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<> on December 20, 2014 in New York City.

New York City Police Commissioner William J. Bratton (right) is followed by Mayor Bill de Blasio at a news conference at Woodhull Hospital following the killing of two New York City police officers on December 20, 2014 (Spencer Platt/Getty Images)

You have to be a special kind of parasite to politicize death, but fortunately for those working in politics, media, and law enforcement such a strain can only serve to propel you in your field. It’s been less than a week since the shooting deaths of two NYPD officers at the hands of the clearly disturbed Ismaaiyl Brinsley, but it only took hours for people to use those murders to make their political cases. Not surprisingly, one of the first to do so was former New York mayor and race hustler, Rudy Giuliani, who took to FOX News to spew his divisive rhetoric.

During his appearance on FOX News Sunday, Giuliani found a way to blame a mad man’s actions on President Obama. He argued, “We’ve had four months of propaganda, starting with the president, that everybody should hate the police. I don’t care how you want to describe it — that’s what those protests are all about.” He went on to scold New York Mayor Bill de Blasio, too, for “allowing protests to get out of control.”

Well, the way to describe Giuliani’s categorization of demonstrations against police brutality is simply wrong. The same goes for his critique of Obama. Washington Post fact checker Michelle Ye Hee Lee awarded Giuliani four Pinocchios in response to his litany of lies. I wish she would have awarded him a muzzle instead.

Another race hustler and FOX News regular, Bill O’Reilly, echoed this complaint. Calling for his resignation, O’Reilly ranted about de Blasio and said, “He cannot run this city. He’s lost control of the police department and their respect. They will never come back no matter what he says, because he sided with the protesters.”

O’Reilly’s complaints come on the heels of the Patrolmen’s Benevolent Association, New York City’s largest police union, releasing horrifying statements like: “The mayor’s hands are literally dripping with our blood because of his words actions and policies and we have, for the first time in a number of years, become a ‘wartime’ police department. We will act accordingly.”

Their president, Pat Lynch, is no better: “If we won’t get support when we do our jobs, if we’re going to get hurt for doing what’s right, then we’re going to do it the way they want it. Let me be perfectly clear. We will use extreme discretion in every encounter.”

Members of law enforcement, and in particular, those in the NYPD, have been behaving as if they are at war with Black people for some time now, hence the “extreme discretion used in every encounter.” And yes, the protests against some of them are happening now.

During a press conference Monday afternoon, NYPD Commissioner Bill Bratton said the unions had agreed to stop putting out statements out of respect for the fallen officers, Wenjian Liu and Rafael Ramos. But he, too, blamed protestors, saying, “It’s quite obvious that the targeting of these two police officers was a direct spinoff of the issues of these demonstrations.” He added de Blasio has “turnt off” some officers.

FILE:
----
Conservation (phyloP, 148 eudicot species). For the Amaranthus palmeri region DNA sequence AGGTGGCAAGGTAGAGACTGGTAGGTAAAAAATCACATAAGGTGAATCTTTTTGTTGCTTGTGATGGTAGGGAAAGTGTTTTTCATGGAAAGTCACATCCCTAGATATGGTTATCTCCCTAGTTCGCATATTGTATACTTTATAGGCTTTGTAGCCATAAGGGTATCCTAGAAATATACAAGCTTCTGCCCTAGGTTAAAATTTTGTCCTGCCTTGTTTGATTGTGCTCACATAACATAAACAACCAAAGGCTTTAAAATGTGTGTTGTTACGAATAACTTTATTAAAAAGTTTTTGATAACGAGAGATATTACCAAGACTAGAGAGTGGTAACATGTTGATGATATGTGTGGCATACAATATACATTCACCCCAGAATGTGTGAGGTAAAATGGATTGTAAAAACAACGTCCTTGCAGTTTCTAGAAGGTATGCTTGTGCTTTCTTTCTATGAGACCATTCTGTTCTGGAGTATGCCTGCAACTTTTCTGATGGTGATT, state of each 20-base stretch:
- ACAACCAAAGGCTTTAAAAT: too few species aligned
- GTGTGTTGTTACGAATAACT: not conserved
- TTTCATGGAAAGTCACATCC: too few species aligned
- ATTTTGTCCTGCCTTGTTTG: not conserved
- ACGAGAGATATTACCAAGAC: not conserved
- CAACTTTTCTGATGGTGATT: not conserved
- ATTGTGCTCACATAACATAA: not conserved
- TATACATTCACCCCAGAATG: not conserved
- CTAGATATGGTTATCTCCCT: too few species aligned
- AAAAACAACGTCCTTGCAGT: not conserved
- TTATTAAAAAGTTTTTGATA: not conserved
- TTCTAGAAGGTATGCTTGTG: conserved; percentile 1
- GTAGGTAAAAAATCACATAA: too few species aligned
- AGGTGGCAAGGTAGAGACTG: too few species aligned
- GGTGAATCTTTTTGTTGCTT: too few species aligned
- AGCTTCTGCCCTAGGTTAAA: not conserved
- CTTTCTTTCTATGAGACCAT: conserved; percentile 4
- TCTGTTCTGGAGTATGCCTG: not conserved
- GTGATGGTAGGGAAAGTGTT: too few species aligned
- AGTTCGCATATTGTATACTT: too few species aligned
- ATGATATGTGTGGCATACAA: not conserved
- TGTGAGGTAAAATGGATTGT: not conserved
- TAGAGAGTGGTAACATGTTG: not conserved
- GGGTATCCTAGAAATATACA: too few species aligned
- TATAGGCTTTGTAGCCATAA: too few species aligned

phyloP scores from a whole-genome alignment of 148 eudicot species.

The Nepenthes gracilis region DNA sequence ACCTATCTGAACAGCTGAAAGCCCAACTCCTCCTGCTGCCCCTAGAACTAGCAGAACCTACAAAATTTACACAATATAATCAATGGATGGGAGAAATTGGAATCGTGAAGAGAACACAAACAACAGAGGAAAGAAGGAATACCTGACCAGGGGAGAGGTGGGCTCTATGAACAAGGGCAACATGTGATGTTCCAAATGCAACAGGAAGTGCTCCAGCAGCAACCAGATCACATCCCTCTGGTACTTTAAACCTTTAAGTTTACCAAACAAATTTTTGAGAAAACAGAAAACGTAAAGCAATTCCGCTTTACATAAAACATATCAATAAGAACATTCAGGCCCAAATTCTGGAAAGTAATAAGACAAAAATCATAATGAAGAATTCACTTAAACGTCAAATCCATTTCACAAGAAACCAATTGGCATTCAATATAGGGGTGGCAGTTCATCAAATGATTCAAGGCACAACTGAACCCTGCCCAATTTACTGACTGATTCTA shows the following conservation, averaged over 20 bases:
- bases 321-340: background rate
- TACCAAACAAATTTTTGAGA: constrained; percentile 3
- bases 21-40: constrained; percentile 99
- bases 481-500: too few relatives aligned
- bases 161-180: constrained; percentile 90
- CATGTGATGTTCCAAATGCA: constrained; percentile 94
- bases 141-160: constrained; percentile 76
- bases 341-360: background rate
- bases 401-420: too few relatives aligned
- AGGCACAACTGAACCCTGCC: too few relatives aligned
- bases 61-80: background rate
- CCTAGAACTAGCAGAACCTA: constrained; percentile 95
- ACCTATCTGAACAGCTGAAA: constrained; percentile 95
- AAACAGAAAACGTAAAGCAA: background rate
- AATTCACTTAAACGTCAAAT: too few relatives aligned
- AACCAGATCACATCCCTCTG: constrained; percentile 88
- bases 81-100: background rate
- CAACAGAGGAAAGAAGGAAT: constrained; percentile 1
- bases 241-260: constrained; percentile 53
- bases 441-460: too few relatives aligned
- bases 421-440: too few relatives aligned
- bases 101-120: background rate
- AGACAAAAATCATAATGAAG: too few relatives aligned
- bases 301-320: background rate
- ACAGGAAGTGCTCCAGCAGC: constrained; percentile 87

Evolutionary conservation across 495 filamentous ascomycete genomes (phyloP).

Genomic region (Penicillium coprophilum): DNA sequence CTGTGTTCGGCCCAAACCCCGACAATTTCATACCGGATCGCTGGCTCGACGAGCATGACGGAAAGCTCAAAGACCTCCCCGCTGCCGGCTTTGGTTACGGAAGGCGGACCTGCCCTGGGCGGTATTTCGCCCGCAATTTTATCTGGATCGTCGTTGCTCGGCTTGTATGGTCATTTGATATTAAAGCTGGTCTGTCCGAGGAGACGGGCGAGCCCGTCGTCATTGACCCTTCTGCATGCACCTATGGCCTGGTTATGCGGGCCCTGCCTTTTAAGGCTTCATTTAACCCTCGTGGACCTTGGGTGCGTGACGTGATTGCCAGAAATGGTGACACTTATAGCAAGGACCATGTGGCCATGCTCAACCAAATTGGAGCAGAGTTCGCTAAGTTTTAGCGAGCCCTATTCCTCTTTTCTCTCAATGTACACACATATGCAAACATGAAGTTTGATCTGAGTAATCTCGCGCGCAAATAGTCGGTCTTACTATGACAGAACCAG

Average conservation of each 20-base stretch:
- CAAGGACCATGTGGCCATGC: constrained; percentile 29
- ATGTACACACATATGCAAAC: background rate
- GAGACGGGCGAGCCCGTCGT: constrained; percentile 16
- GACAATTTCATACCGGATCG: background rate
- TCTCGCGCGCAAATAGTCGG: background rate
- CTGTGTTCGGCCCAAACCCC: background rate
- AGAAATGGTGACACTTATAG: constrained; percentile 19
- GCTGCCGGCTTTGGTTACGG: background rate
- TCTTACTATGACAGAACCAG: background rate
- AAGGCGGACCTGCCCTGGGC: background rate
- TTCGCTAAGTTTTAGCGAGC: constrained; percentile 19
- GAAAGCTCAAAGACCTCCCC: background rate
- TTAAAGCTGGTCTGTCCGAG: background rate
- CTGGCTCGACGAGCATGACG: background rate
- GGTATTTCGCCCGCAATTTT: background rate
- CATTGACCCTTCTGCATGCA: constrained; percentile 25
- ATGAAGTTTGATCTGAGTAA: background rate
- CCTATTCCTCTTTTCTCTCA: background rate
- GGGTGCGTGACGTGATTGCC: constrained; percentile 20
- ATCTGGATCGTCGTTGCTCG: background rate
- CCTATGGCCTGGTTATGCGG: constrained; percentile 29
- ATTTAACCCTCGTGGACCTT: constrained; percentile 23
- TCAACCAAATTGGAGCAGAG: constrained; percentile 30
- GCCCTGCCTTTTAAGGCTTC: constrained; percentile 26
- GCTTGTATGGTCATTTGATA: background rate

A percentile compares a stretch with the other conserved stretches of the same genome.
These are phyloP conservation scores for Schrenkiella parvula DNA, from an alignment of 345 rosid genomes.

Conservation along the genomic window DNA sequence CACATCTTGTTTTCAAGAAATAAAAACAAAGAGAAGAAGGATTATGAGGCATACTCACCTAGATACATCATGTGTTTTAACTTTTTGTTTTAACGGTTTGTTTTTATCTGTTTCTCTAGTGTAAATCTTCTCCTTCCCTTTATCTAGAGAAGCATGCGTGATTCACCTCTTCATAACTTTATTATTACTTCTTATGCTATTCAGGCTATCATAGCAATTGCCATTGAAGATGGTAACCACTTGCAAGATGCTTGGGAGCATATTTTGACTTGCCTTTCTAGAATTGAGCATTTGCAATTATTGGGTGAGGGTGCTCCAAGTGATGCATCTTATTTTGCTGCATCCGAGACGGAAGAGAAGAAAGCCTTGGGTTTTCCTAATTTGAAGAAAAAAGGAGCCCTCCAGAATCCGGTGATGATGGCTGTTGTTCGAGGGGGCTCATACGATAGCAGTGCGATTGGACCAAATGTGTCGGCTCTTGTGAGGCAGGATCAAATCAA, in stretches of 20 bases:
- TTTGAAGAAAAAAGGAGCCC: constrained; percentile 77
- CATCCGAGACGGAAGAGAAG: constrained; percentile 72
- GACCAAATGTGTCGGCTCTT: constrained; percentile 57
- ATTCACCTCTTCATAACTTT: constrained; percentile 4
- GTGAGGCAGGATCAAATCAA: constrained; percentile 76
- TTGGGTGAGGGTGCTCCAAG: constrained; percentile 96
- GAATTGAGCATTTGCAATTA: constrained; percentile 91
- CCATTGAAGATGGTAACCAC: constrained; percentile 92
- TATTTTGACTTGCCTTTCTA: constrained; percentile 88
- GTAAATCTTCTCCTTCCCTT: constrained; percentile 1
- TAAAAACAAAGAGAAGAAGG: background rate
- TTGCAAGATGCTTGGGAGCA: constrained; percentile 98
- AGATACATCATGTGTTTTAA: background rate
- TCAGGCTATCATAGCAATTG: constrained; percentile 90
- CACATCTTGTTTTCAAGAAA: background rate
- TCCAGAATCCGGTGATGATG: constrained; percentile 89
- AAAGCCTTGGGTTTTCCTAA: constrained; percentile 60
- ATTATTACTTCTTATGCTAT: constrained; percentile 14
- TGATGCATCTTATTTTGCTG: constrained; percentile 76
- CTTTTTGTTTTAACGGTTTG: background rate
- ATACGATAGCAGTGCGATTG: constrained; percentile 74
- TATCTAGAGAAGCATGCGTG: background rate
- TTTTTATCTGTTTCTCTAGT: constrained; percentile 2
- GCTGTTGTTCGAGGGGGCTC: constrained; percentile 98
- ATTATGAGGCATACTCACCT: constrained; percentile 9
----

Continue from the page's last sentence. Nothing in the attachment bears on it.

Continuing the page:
For the record, de Blasio is not the first mayor to battle with the NYPD. Former New York Times reporter David Firestone noted via Twitter, “NYC’s police unions have repeatedly and opportunistically abused their power and shabbily attacked every recent mayor.” Yes, this includes Rudy Giuliani.

That’s why I am disappointed in Bill de Blasio calling on protestors to temporarily stop their protests to allow Liu and Ramos’ families to mourn. Such a call implicitly links the actions of peaceful protest with those of a sole monster.

Bill de Blasio has essentially been criticized for teaching his black son “how to take special care with any encounter he may have with police officers.” His honesty in articulating that position is commendable, but it’s a gesture now trounced by his unnecessary call for those who have peacefully taken to the streets asking that their humanity be recognized, to be halted under the pretense of honoring the lives they had nothing to do with taking.

There is work that still needs to be done. Police brutality didn’t take any breaks following the deaths of the Black men, women, and children who have died at the hands of law enforcement. Why should those who fight against it do so? De Blasio’s request is an attempt to silence Black voices airing a rightful grievance. Even if temporary, it is wrong to ask.

Wenjian Liu and Rafael Ramos did not deserve to die. Ismaaiyl Brinsley’s girlfriend did not deserve to be shot. Any sensible person should understand this. Still, those protesting did not pull the triggers so do not ask them to sit in silence.

We need to end this culture which allows law enforcement to think they are above reproach. Police officers are supposed to uphold the law, not act as if they are above it.

Michael Arceneaux hails from Houston, lives in Harlem, and praises Beyoncé’s name wherever he goes. Follow him @youngsinick.

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